Sunday, February 14, 2016

The Keith Tippett Group - 1970 - You Are Here... I Am There

The Keith Tippett Group 
You Are Here... I Am There

01. This Evening Was Like Last Year (To Sarah)    9:10   
02. I Wish There Was A Nowhere 14:12   
03. Thank You For The Smile (To Wendy And Roger)    2:02    4
04. Three Minutes From An Afternoon In July (To Nick)    4:13   
05. View From Battery Point (To John And Pete)    2:00   
06. Violence    4:00   
07. Stately Dance For Miss Primm 6:51   
08. This Evening Was Like Last Year - Short Version    4:07

Bass – Jeff Clyne
Cornet – Marc Charig
Drums, Glockenspiel – Alan Jackson
Producer, Bells – Giorgio Gomelsky
Saxophone [Alto] – Elton Dean
Trombone – Nick Evans
Written-By, Piano – Keith Tippett

Keith Tippett left Bristol in 1967 and came to prominence in London in the late 1960s with his Sextet and his astonishing 50-piece ensemble Centipede. He is widely recognised as one of the most distinctive and radical pioneers in contemporary jazz today.

From solo performances through a myriad of duos, trios, quartets, sextets and septets to the 21-piece orchestra The Ark and the never-to-be-forgotten Centipede, he has shown a discipline, dedication and creative energy unparalleled in contemporary music in Britain.

Performance, composition, recordings, broadcasts, masterclasses, film scores, workshops and children’s education projects – all of these elements constitute Keith Tippett’s work over the past three decades.

The first time progheads (and the rock world in general heard) the name of Keith Tippett and his unique piano was on the KING CRIMSON single of Cat Food in very early 1970, and it created a shock. Obviously most observers could see that the then-unknown (to most anyway) Keith Tippett was obviously an excellent pianist, but his style left many astounded, but also turning away many. But those intrigued enough, probably sought who this weird guy was. A Bristol-born cornet and pianist, who met in 67 in the BS Music School, Elton Dean, Nick Evans and Mark Charig, forming the Keith Tippett Sextet, that played to some success in London's 100 Jazz Club. . Keith Tippett would also be signalled that year on BLOSSOM TOES' two albums as well as being determinant in the SOFT MACHINE's change of musical direction towards jazz-rock, since the group became a septet, using three of Tippett's collaborators.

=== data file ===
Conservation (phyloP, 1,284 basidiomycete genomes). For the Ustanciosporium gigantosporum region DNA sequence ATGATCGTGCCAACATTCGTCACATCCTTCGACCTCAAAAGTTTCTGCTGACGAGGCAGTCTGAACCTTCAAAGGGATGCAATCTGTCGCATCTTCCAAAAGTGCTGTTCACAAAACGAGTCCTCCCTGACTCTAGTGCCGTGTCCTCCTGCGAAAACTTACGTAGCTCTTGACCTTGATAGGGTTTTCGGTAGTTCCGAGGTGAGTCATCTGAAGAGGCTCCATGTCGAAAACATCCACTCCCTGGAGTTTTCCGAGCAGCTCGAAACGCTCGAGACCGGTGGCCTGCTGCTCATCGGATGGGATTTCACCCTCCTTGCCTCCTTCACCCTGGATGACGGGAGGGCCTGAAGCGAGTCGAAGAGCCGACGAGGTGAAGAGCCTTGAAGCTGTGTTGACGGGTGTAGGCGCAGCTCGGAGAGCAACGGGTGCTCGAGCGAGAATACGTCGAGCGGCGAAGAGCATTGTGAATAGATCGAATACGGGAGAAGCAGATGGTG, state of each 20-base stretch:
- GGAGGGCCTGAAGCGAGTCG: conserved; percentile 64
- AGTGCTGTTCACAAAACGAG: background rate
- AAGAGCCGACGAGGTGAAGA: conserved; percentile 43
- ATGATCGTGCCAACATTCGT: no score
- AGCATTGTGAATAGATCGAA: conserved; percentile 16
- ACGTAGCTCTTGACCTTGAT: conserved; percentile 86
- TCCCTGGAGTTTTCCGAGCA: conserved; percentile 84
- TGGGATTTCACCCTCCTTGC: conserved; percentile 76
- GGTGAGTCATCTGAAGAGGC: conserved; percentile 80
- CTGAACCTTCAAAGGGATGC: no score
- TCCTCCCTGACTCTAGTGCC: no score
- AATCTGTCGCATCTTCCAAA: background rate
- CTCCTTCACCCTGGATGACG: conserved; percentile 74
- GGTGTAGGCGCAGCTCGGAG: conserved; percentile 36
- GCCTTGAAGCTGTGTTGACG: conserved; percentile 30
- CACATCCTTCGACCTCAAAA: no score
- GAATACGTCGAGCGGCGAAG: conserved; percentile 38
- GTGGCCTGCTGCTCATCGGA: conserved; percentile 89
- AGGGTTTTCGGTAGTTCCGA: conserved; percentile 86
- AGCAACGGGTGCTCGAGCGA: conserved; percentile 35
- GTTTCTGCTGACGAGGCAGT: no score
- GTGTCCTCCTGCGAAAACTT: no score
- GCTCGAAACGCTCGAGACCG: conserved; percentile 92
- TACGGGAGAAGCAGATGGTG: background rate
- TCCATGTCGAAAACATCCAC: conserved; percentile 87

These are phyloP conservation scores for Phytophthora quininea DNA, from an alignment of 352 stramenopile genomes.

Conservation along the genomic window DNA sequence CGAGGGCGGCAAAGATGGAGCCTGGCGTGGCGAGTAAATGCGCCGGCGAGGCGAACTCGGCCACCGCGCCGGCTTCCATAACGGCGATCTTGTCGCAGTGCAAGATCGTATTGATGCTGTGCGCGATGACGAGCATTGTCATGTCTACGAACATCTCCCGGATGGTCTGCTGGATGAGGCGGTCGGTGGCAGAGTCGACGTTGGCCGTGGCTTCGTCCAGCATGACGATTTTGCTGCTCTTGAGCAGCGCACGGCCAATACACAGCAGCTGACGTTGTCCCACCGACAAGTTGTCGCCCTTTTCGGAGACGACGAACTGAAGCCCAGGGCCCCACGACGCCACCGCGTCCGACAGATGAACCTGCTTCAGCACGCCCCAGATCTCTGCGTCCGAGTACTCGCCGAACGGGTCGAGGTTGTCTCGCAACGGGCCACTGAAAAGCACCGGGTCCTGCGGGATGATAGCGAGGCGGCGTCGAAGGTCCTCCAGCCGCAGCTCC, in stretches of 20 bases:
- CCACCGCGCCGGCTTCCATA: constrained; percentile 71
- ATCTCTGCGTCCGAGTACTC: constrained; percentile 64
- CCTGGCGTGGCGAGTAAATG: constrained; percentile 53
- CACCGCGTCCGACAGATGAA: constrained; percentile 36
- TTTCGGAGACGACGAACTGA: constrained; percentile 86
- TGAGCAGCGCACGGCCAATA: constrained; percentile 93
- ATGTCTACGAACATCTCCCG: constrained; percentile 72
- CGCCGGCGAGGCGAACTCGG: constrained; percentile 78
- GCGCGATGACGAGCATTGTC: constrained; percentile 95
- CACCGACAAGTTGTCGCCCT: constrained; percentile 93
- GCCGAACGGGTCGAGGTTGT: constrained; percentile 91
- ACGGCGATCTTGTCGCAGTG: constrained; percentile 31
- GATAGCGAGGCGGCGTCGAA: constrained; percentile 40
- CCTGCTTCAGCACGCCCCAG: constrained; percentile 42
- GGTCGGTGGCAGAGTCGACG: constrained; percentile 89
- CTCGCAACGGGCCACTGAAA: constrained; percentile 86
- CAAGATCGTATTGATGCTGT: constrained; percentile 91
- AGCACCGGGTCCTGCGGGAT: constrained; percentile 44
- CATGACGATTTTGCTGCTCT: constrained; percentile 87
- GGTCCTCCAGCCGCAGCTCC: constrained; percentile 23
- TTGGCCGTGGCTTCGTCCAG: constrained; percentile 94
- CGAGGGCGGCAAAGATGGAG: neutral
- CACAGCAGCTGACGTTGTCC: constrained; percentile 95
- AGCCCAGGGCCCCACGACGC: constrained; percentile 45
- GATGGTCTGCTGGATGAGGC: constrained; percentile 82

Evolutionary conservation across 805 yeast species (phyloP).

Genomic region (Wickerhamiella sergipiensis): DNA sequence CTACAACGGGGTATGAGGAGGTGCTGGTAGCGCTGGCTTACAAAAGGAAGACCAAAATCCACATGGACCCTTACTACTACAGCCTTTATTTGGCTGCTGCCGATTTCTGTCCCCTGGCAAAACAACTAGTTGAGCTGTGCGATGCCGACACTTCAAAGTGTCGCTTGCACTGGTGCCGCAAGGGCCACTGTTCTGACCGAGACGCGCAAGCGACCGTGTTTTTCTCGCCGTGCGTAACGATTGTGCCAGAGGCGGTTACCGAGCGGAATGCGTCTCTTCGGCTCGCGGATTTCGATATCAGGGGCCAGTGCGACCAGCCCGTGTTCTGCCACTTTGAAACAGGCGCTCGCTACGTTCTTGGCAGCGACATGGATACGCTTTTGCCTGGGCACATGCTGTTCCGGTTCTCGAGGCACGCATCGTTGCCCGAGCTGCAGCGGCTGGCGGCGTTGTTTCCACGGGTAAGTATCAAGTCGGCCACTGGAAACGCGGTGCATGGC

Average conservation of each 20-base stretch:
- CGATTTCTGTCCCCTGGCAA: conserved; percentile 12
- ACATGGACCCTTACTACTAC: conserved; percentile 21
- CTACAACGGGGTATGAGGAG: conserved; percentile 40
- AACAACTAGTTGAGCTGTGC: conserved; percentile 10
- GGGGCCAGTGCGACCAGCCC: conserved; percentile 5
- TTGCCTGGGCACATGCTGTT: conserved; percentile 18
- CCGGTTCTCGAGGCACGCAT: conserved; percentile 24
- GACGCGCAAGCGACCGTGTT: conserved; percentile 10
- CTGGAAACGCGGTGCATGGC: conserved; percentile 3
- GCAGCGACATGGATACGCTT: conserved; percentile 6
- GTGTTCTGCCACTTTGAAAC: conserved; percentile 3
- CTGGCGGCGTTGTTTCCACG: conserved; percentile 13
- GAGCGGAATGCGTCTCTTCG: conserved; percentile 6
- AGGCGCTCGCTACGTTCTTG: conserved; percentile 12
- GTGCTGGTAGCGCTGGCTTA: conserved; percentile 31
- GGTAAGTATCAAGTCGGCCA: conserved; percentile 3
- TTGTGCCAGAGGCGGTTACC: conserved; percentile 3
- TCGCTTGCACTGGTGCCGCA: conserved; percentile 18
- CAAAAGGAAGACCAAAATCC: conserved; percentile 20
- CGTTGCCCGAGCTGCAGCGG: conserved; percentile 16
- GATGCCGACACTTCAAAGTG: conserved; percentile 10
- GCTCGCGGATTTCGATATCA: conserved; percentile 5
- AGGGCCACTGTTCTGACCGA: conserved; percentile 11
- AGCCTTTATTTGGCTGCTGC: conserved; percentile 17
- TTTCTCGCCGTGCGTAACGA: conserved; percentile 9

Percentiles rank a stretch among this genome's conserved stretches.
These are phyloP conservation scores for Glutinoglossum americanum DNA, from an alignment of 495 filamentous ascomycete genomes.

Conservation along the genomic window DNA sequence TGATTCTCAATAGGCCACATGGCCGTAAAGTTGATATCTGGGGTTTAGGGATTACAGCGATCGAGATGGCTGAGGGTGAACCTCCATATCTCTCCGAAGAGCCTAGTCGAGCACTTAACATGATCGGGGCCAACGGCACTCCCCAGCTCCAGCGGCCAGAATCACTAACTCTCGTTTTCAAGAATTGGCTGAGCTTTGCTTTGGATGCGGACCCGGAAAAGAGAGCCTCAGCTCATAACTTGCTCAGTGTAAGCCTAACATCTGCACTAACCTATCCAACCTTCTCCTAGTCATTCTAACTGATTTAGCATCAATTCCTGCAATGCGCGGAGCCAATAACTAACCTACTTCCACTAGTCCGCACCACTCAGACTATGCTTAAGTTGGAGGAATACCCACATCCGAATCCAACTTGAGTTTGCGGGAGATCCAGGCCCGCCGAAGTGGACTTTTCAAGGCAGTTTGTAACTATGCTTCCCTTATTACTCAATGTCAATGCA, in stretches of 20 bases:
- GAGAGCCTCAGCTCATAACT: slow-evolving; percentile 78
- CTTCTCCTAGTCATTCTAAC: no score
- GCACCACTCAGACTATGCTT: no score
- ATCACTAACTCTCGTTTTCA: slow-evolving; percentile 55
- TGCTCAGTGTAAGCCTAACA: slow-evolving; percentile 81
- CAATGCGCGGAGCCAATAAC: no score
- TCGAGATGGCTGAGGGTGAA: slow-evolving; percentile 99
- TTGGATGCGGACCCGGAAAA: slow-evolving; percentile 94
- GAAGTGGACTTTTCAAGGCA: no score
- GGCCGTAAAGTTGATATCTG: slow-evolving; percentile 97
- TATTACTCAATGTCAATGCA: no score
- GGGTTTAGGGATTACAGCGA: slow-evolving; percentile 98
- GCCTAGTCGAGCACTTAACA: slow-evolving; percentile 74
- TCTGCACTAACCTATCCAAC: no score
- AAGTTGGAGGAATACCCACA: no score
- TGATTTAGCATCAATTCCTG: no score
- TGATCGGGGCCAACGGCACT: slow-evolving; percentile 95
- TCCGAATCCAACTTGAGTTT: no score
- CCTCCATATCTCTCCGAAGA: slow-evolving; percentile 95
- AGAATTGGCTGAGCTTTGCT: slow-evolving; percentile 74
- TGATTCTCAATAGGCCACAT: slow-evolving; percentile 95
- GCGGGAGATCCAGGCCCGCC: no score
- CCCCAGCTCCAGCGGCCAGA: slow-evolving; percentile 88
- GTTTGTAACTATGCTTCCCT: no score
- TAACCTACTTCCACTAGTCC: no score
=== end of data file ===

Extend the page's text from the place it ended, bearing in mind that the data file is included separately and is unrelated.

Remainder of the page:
Indeed, the names of Mark Charig, Lyn Dobson, Harry Miller, Roy Babbington, Elton Dean and Nick Evans should be familiar to many progheads, yet most of them had their "rock world" start with Keith Tippett and his first group. When his first solo album came out, "You Are here... I Am There" on the Phillips label, it was yet another shock as their awesome jazz-rock was at least on par with MILES DAVIS, HERBIE HANCOCK or IAN CARR's NUCLEUS, and further ahead than was Soft Machine. Funnily enough the KTG inversed their Phillips trajectory to Gracious and XXXX by having their second album on the legendary Vertigo Swirl label, while the debut was on the generic label. Titled "Dedicated To You, But You Were Not Listening" (a Soft Machine tribute), the album was certainly not easier on the ears either.

A good part of Keith Tippett's group would find themselves playing the horns on Crimson's Lizard and even on Islands, despite the presence of Mel Collins, who was alone during the tours to fill the horn dept. This wouldn't be the only collab between Fripp and Tippett as the former also produced the only album of the latter's huge group concept of CENTIPEDE. "Septober Energy" is probably one of the most controversial albums ever, with the group consisting of up to 50 musicians including all of Blossom toes, part of Soft Machine and many jazz-rockers present on the British Isles, even including the amazing JULIE DRISCOLL, whom he would soon marry and her taking the name of her husband, but adding an "s": she'd become known as Julie Tippetts since.